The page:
• enough employee hours to build 5,000 1,000-square-foot homes
    • 600,000 tonnes of asphalt
      • enough to pave nearly 300,000 average sized driveways
    • 5,000 tonnes of rebar
      • equal to the average weight of 1,000 African elephants
    • 40,000 cubic metres of concrete
      • enough to fill 70,000 one-tonne pickup trucks

    Construction on Southeast Stoney Trail began in spring 2012. The road was opened to traffic in fall 2013.

  • Tsuut’ina Trail

    Tsuut’ina Trail, is the 12 km section of the Southwest Calgary Ring Road through the former Tsuut’ina Nation lands. It is located between Highway 8 (Sarcee Trail) and Fish Creek Boulevard SW. The origin of this road dates back to 1952, when the city first envisioned a bypass road located west of the Glenmore Reservoir. Tsuut’ina Trail serves as a link between the city and the Tsuut’ina Nation, and it makes up for about 40% of the Southwest Calgary Ring Road.

    Construction began in summer 2016. Tsuut’ina Trail (Sarcee Trail to Fish Creek Boulevard) opened on October 1, 2020.

  • Southwest Calgary Ring Road

    Map of Southwest Calgary Ring Road
    Figure 3. Southwest Calgary Ring Road

    The Southwest Calgary Ring Road connects Highway 8 and Highway 22X at Macleod Trail and included reconstruction of Glenmore Trail from Sarcee Trail to east of 37 Street. It comprises approximately 20% of the entire Calgary Ring Road.

    The Southwest Calgary Ring Road includes:

    • 49 bridges
    • 31 km of new 6- and 8-lane divided highway
    • 14 interchanges
    • 3 river crossings
    • 2 river realignments (Elbow River and Fish Creek)
    • 2 bridge rehabilitations
    • 1 road flyover
    • 1 railway crossing (flyover)
    • 1 tunnel

    Interesting facts

    • 16 million cubic metres of earth, equivalent to 1,650 NHL-sized rinks of dirt
    • 13 million kilograms of rebar
    • 1 million metric tonnes of asphalt
    • The artwork along the Tsuut’ina Trail depicts the origin story of the Tsuut’ina Nation.

    Construction began in summer 2016. Tsuut’ina Trail, (Sarcee Trail to Fish Creek Boulevard) opened on October 1, 2020 and the remaining section of the Southwest Calgary Ring Road opened to traffic in Fall 2021.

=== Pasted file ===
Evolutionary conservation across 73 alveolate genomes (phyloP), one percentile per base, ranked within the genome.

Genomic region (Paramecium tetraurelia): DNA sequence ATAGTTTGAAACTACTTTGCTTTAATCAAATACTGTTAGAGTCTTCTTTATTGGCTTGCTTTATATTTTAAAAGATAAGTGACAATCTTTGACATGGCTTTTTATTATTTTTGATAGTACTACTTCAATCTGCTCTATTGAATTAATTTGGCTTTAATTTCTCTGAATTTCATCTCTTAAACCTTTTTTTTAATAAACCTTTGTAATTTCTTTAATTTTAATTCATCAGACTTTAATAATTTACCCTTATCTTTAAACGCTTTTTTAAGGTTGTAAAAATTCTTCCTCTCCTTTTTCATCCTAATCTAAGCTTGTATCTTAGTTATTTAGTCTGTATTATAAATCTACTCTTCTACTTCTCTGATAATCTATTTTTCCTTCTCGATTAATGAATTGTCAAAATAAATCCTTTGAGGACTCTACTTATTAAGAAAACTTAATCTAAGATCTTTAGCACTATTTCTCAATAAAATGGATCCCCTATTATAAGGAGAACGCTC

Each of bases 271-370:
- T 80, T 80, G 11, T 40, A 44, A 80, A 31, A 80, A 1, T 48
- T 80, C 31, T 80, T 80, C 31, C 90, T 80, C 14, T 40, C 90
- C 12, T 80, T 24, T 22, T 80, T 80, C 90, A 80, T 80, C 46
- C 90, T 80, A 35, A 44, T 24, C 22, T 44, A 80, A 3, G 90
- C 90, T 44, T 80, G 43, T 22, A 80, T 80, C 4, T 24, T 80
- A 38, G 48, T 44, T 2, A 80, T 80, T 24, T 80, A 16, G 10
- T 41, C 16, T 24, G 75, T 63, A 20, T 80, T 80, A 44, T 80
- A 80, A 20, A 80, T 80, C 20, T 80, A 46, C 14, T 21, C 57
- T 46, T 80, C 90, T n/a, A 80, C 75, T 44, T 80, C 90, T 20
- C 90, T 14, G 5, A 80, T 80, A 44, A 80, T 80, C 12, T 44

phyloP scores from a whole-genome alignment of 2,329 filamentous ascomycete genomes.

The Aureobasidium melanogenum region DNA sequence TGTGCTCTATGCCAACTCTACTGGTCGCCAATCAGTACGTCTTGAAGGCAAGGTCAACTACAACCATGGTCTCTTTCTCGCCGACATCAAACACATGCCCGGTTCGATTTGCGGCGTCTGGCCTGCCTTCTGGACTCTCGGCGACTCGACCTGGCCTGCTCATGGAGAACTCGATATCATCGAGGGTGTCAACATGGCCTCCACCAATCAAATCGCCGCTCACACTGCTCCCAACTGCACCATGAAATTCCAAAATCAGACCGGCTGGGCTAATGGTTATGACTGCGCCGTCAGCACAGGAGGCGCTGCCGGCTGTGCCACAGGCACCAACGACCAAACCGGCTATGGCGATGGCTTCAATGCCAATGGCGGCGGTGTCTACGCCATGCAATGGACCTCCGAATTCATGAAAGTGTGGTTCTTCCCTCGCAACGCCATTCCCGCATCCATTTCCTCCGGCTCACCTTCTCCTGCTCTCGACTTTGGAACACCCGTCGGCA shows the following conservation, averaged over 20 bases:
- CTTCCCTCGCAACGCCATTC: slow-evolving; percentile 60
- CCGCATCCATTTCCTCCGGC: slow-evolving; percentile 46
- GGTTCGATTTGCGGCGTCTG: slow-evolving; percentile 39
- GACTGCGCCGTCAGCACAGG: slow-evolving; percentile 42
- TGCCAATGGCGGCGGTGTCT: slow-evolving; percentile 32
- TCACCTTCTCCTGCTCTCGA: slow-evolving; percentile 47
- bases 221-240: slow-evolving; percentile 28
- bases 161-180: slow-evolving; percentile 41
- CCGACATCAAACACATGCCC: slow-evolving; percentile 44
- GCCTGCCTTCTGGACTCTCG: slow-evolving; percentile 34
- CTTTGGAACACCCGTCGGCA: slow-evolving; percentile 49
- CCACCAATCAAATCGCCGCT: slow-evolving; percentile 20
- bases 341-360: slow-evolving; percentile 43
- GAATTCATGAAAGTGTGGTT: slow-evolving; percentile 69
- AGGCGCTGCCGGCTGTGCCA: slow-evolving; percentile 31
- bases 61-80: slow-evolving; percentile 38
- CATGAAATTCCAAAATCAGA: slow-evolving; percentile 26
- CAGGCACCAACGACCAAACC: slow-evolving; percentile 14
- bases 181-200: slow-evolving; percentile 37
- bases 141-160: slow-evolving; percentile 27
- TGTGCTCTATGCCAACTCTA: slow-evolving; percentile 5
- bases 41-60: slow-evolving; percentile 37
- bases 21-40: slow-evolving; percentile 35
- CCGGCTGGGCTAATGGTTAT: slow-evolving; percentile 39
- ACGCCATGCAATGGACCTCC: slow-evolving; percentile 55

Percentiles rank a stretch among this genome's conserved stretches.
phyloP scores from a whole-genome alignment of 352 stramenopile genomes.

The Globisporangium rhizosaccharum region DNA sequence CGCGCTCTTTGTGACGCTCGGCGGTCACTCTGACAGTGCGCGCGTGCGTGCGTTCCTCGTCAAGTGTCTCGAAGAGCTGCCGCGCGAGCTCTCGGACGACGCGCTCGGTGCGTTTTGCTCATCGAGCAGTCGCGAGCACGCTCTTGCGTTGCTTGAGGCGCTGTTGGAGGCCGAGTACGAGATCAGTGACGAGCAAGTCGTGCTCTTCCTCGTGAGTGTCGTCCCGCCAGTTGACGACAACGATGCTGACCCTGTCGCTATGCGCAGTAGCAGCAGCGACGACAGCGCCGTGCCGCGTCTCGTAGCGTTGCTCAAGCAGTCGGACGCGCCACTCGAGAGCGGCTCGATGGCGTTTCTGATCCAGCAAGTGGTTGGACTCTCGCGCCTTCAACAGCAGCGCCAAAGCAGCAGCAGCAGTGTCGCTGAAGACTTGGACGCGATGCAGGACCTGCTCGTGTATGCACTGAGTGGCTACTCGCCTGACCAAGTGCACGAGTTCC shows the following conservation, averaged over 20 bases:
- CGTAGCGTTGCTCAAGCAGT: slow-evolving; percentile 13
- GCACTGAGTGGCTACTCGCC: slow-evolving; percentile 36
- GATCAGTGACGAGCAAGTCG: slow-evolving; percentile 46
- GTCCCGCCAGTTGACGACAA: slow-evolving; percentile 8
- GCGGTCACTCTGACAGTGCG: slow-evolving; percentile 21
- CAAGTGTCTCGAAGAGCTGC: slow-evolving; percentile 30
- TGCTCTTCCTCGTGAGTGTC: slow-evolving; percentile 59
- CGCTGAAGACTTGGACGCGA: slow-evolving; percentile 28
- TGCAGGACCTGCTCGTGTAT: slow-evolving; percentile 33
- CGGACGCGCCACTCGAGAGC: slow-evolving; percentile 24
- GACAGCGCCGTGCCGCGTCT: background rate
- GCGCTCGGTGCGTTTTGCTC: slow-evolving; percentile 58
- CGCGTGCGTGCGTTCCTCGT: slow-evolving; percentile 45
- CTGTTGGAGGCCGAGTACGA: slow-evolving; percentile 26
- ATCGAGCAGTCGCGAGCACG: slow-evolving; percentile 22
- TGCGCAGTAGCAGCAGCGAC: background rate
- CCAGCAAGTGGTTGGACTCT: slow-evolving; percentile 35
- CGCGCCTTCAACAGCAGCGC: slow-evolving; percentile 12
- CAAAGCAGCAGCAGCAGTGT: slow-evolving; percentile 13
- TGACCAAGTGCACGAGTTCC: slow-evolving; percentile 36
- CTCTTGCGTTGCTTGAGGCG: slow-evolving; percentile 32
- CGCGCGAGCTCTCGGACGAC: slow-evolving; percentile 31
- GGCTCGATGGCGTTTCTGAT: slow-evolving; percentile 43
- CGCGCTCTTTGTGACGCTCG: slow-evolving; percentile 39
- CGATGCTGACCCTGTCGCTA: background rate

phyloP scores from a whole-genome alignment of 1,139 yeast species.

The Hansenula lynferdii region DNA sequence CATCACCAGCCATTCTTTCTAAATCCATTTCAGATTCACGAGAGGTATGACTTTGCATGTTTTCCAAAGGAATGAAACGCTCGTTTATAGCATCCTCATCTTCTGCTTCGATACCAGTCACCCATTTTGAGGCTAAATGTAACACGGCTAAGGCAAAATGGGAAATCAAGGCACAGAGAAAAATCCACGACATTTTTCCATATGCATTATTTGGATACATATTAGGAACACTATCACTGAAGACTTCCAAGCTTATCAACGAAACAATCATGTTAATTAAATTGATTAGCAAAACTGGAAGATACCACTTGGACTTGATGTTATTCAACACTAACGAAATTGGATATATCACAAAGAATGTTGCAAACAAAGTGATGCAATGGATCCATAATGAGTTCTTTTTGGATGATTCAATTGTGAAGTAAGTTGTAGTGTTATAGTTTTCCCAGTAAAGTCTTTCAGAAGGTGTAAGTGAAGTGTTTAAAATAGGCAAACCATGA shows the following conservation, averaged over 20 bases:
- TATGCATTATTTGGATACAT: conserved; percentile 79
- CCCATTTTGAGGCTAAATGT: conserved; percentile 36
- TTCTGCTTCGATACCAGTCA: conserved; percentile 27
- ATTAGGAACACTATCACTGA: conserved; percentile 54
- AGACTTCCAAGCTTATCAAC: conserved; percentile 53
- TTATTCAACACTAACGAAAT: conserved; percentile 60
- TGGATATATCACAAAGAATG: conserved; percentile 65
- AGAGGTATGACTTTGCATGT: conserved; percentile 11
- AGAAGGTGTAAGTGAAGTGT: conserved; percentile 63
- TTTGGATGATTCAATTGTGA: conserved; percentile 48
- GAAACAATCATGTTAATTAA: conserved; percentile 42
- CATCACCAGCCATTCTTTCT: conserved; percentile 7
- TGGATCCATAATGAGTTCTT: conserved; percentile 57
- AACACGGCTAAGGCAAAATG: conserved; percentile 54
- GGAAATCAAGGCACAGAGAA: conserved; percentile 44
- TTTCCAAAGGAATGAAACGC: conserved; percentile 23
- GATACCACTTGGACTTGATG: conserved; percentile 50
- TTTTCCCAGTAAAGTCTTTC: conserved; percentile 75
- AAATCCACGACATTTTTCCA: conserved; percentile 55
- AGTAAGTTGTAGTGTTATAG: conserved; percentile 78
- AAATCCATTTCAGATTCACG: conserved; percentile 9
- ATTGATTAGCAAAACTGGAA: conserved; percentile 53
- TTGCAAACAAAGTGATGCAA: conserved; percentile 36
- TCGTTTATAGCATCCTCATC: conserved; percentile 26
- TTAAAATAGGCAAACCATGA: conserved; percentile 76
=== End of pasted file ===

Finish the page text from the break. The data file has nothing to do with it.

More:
• West Calgary Ring Road

    Map of West Calgary Ring Road
    Figure 2. West Calgary Ring Road

    The West Calgary Ring Road opened to traffic, in stages, in fall 2023; this was the final section of the Calgary Ring Road to open.

    Located between Highway 8 and the Trans-Canada Highway on the west side of Calgary, the West Calgary Ring Road includes:

    • 9 km of 6 and 8 lane divided highway
    • 6 interchanges
    • 24 bridges
    • twinning the Bow River Bridge, carrying Stoney Trail over the Bow River to accommodate current and future traffic demand

    The West Calgary Ring Road project included 3 segments:

    North segment: This is approximately 3 km of 6- and 8-lane divided freeway between Highway 1 (Trans-Canada Highway) and the Old Banff Coach Road, inclulding the reconstruction of approximately 5 km of Highway 1. This segment includes 18 bridges, 2 interchanges (Highway 1 and Valley Ridge Boulevard) and one flyover (1 Avenue SW).

    South segment: This is approximately 4 km of 6- and 8-lane divided freeway between Old Banff Coach Road and Highway 8, with 7 bridges and 4 interchanges (Old Banff Coach Road, Bow Trail, 17 Avenue SW, Highway 8).

    Bow River Bridge twinning/widening segment: This is on the northwest segment of the ring road; it includes widening about 2 km of Northwest Stoney Trail from Crowchild Trail to Scenic Acres Link.



For more information on the Calgary Ring Road:

Hours: 8:15 am to 4:30 pm (open Monday to Friday, closed statutory holidays)
Phone: 403-200-6935
Toll free: 310-0000 before the number (in Alberta)
Email: [email protected]

For highway maintenance issues:

Phone: 403-543-8750 (North Stoney Trail)
Phone: 877-898-7623 (Southeast Stoney Trail)
Phone: 403-212-0565 (Southwest Calgary Ring Road)